Again, very similar. This time the kogai ana interrupts the design but the seppa dai does not. The bodies of all of these do look like the more abstract style of dragon horimono seen on swords, but the heads are unusual.

The most “primitive” style attributed to Kamakura-bori are those guards carved with concentric rings and sometimes waribite. It seems like the type of carving here could be a pictorial elaboration of that style, but both are still quite different from the carving approach and motifs seen in typical Kamakura style tsuba. It’s hard to say if these predate the classic pieces, are a sideline style or something unrelated. I have seen both this dragon style of guard and the ring types attributed to Kamakura in recent NBTHK hozon kanteisho.

Also described as Kamakura, dragon motif

It’s a bit hard to see what’s going on in the original photo, but it appears to be a variation on the theme. Two shinchu ten zogan eyes are visible here. The iron plates seem similar in these pieces and is probably within the range of what was used in more conventional Kamakura work. Relatively few of the latter have refined and smoothly finished surfaces. More are a bit more rustic and similar to these dragon guards. Many are rough and dull.

8.4 cm W x 0.3 cm T

Lot 2 from the first Walter Compton sale at Christies, attributed to “Kamakura style” where other more conventional examples in the same sale were called Kamakura-bori. The raised rim appears original and is a katchushi-like feature. The nakago ana appears to have been flipped at least once. It was published the other way around in the catalog.

Attributed to Katchushi

Another variation with a more dragon like head and two eyes. Hard to say if the mokko shape is original. It looks like it impinges on the carving in some spots, so perhaps a later modification. The rim looks slightly raised. The flame-like carving near the bottom is a new addition.

Also described as Katchushi

The head here looks more like a bird, or at least something with a beak. The rest of the workmanship appears consistent with the examples labeled Kamakura elsewhere.

Saotome Ienori

It’s difficult to make out in the original photo, but it appears to be similar to the ones we started with. The signature is even harder to see, but it would interesting to know if it is original to the piece. We do see the occasional older guard with added Saotome or Myochin signature in addition to the legitimate examples. Haynes lists a Saotome Ienori at H 01798 working ca. 1800. That would seem at odds with the apparent age of these tsuba, so it would be interesting to see this one in person. Most authors date these to late Muromachi to Momoyama, although as usual there is little to back this up.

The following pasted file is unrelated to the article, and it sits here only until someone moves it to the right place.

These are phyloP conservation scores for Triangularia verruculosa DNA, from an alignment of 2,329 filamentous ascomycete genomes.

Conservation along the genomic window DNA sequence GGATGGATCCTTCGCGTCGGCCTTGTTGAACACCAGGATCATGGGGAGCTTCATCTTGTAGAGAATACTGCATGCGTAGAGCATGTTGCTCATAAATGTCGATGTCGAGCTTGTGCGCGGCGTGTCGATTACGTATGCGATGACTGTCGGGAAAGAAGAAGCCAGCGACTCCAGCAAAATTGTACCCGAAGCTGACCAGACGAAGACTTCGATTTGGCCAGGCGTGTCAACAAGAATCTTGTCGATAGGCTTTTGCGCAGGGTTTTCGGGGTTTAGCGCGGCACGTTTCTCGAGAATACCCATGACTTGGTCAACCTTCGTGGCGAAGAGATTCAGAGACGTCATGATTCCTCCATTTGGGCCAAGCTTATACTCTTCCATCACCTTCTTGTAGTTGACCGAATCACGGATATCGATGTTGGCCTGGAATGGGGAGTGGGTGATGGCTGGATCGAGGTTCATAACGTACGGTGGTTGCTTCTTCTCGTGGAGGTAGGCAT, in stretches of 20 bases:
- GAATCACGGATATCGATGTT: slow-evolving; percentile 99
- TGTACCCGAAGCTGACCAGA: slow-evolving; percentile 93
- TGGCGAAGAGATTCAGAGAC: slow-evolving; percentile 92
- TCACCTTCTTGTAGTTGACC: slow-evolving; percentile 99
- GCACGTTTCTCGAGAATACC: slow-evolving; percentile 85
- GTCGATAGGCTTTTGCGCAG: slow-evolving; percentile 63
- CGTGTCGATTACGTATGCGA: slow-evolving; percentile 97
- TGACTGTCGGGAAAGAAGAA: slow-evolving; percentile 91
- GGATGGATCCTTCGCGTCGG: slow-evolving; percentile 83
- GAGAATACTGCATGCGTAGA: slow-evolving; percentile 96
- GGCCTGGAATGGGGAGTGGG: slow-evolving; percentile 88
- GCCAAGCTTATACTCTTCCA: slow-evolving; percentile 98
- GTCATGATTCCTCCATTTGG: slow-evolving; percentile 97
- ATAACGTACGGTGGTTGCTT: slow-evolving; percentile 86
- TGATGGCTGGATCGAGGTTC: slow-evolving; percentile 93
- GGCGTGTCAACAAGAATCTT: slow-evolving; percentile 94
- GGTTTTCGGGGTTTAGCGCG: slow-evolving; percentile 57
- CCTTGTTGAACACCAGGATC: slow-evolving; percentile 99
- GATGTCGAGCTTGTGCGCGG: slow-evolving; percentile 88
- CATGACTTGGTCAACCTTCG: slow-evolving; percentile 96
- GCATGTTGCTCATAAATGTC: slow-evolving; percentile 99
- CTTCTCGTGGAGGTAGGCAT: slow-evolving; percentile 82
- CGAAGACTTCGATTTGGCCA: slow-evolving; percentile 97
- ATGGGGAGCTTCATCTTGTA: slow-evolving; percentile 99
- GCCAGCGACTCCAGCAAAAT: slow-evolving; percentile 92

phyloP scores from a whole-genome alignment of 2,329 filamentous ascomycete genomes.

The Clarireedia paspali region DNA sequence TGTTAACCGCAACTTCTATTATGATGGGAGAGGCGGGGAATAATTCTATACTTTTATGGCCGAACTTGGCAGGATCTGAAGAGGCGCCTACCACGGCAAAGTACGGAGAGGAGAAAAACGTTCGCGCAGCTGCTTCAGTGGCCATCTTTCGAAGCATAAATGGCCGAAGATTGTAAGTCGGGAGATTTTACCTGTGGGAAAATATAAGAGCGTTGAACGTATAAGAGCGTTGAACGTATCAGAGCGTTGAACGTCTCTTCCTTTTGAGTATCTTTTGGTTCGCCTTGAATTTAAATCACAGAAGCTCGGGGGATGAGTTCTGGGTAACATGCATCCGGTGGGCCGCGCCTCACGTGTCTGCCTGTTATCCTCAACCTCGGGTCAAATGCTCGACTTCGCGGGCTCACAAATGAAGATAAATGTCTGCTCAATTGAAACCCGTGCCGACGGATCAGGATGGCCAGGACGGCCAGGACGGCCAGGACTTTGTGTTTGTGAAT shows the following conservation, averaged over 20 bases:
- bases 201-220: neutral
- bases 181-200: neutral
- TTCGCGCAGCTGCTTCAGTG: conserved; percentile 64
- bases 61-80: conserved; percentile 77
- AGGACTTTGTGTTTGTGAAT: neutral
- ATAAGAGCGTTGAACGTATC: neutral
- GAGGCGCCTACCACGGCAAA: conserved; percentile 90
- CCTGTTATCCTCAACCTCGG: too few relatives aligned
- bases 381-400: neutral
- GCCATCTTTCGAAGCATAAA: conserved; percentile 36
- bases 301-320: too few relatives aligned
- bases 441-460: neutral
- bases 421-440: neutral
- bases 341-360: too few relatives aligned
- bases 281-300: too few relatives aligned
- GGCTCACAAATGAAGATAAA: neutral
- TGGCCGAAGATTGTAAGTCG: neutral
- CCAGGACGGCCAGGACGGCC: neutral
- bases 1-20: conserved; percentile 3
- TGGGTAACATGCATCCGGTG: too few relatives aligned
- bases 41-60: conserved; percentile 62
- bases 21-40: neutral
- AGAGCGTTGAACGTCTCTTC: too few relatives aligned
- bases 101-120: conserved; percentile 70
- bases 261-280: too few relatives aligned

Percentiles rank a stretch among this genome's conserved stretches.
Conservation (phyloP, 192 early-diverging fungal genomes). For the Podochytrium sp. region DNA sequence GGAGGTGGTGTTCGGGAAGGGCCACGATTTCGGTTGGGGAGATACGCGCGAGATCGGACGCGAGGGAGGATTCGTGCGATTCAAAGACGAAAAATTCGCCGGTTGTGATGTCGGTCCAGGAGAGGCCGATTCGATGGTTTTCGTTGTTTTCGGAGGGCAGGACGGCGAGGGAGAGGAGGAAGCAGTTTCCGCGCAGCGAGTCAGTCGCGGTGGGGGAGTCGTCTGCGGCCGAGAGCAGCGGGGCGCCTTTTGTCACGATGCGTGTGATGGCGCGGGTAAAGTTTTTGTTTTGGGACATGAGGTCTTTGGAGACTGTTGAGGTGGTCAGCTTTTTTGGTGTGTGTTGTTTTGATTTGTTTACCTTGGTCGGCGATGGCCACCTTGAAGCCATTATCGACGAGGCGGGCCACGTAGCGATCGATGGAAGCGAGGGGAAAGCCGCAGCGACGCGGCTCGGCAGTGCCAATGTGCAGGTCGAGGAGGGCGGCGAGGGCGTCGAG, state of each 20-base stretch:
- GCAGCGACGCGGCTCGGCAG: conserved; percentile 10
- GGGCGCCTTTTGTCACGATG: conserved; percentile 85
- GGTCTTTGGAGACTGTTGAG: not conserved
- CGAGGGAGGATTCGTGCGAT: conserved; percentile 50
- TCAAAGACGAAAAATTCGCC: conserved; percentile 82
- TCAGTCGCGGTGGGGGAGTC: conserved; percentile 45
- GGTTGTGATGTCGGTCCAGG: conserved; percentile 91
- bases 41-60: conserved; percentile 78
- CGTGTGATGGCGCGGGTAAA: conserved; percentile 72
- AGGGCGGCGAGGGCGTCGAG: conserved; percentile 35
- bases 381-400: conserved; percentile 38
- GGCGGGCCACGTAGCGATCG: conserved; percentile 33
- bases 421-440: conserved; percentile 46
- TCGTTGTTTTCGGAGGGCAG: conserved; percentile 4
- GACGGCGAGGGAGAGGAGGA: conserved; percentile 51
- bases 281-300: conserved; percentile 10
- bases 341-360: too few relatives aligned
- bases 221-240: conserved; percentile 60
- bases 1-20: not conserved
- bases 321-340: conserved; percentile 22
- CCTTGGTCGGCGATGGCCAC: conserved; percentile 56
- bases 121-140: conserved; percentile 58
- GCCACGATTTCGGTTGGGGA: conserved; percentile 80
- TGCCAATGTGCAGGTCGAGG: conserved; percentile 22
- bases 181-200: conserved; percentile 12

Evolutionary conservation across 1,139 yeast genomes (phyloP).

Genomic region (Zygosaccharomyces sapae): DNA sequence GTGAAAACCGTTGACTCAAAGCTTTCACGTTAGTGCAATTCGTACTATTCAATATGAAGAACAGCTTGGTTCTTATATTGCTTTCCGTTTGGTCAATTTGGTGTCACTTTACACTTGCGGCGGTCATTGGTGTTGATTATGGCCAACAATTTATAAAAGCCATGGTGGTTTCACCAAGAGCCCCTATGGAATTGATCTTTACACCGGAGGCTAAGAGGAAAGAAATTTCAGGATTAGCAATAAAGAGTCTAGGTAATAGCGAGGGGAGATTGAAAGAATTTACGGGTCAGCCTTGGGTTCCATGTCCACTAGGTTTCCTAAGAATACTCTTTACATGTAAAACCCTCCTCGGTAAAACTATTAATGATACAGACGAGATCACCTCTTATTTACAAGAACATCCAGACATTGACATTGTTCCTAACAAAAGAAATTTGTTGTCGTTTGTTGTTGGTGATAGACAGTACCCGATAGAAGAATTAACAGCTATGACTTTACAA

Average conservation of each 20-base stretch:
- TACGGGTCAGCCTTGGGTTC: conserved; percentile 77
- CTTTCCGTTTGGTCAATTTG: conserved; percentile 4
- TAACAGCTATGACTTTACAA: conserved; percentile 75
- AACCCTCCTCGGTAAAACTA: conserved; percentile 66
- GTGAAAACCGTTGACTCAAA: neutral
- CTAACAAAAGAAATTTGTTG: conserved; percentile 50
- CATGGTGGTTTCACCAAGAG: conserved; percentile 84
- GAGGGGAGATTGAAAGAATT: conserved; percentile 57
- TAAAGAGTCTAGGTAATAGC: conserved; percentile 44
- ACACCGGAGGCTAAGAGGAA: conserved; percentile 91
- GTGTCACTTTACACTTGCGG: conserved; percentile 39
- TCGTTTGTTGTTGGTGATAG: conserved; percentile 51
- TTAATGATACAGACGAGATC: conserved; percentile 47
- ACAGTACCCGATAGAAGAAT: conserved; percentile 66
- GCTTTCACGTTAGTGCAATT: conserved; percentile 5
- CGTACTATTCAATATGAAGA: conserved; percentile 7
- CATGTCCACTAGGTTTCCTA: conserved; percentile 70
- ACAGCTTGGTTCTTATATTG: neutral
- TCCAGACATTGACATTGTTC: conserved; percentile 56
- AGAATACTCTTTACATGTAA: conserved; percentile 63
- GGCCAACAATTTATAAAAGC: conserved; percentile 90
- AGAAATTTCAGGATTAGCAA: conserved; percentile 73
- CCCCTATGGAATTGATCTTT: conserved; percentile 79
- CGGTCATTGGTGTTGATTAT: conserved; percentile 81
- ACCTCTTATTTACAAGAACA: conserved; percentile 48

Another even more unusual variation. This is pretty far from work in the mainstream Kamakurabori style. The “flame like” features reappear.

And maybe a much later copy of the same idea. The plate and carving are quite different and not particularly attractive.

So, are these proto-Kamakura tsuba? They have more in common with that style than they do with work typically assigned to the katchushi category. Even if there is no relationship with the main body of Kamakura-bori work, the term “proto-Kamakura” is a useful enough tag in discussion of these carved early tsuba.

Update: Reader David Stiles provided photos of an interesting tsuba with attribution to Higo by the NBTHK. The motif is described as rain dragon, written with the more complex character for dragon.

We know from Tom Helm’s article referenced in the previous post that the Higo swordsmith Enju Kunihide made a guard in the “proto Kamakura” style with ring and waribite/drawer pull carving.


In this case the rim is quite different than the other examples above and does have something of a Jingo look to it. Overall it also appears to be a bit later. I wonder if as with Tom’s example there might one of these with a Higo signature.

I don’t have photographs of the reverse sides of the guards from the literature, but the first guard shown has the dragon in the same orientation on both sides as this one does.